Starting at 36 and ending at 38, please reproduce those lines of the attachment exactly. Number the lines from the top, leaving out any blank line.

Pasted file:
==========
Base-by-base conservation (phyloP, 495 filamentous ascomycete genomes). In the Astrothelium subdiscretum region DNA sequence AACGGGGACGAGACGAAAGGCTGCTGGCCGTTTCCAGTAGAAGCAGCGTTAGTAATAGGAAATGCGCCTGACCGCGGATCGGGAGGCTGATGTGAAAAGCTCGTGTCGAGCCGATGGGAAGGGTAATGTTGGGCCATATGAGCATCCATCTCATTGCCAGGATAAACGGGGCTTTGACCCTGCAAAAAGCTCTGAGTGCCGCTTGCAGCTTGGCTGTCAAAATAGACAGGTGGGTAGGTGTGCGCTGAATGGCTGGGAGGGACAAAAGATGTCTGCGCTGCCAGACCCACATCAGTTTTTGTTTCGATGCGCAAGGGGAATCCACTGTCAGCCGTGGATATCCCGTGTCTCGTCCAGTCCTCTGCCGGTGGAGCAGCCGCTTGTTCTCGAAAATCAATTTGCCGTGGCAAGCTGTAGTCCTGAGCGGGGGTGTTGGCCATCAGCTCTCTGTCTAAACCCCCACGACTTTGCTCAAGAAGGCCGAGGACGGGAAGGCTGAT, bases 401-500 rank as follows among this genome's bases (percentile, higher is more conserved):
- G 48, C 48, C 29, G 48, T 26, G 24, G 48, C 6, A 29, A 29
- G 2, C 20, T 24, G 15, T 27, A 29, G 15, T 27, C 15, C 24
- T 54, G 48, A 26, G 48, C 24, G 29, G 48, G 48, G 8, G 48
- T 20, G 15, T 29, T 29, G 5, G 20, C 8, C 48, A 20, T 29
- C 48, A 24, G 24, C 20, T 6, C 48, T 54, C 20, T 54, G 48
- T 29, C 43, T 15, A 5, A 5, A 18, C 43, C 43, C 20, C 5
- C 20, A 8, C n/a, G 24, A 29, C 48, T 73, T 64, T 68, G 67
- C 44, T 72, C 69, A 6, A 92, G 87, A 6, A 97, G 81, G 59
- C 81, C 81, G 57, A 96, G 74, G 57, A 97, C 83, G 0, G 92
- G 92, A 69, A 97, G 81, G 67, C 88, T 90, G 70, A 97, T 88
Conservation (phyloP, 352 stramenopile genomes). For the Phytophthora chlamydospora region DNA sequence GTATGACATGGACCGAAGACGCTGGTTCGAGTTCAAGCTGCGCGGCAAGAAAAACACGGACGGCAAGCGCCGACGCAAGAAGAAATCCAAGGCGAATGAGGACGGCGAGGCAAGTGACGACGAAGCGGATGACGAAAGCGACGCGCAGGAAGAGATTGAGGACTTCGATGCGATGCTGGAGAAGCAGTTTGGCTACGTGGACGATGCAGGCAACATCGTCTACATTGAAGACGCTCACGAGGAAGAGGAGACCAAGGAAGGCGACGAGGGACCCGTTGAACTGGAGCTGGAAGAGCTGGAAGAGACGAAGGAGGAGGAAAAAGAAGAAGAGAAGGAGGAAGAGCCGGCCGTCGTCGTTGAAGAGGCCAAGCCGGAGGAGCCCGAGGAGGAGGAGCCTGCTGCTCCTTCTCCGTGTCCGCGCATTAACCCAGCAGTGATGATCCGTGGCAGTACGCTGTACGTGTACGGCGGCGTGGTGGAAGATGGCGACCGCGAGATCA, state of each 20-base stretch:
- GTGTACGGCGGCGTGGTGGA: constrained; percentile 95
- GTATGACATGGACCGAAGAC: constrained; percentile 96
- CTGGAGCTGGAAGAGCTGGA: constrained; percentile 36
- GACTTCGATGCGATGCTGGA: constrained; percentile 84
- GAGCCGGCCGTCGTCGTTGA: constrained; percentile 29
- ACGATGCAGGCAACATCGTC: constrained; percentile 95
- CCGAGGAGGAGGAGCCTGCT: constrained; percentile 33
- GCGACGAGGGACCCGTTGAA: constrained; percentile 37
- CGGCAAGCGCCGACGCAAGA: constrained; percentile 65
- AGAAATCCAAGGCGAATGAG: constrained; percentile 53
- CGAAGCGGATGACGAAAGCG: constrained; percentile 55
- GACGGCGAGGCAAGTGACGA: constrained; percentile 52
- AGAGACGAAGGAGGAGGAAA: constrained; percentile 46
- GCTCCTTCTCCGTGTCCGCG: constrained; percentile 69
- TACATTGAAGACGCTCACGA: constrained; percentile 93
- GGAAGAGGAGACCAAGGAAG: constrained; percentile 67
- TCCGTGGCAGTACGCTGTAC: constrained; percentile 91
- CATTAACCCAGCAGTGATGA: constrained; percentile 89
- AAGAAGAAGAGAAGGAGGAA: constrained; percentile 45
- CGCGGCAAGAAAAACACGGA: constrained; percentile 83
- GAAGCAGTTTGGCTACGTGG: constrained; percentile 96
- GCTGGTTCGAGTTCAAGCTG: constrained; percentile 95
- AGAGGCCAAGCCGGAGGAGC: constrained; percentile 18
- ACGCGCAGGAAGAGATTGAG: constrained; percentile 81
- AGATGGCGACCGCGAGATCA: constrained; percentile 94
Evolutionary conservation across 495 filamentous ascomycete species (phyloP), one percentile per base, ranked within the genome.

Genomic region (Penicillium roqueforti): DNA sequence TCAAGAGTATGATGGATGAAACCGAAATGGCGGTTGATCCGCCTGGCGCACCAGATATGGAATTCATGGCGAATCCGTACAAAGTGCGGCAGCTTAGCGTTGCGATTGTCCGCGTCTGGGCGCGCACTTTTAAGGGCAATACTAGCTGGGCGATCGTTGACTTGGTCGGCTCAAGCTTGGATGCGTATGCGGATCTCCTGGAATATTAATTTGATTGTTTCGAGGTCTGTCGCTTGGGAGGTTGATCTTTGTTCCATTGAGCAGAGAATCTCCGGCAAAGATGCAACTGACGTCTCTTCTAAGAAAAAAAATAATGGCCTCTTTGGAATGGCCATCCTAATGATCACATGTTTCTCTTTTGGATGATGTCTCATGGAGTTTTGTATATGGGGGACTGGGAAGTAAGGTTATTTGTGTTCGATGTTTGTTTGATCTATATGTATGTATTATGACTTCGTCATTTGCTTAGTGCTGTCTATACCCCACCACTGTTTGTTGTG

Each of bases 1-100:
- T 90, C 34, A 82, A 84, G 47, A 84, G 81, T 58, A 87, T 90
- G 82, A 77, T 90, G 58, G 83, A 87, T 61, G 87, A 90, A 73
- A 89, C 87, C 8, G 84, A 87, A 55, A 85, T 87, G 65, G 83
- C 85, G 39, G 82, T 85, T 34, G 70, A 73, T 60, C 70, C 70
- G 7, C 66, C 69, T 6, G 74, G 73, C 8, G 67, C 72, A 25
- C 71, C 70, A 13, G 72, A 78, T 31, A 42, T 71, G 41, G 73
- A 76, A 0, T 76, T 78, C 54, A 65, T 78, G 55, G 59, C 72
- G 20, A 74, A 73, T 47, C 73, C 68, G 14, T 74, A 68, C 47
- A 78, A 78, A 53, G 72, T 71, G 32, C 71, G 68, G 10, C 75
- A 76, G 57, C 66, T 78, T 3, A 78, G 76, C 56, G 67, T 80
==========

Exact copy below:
- ACGCGCAGGAAGAGATTGAG: constrained; percentile 81
- AGATGGCGACCGCGAGATCA: constrained; percentile 94
Evolutionary conservation across 495 filamentous ascomycete species (phyloP), one percentile per base, ranked within the genome.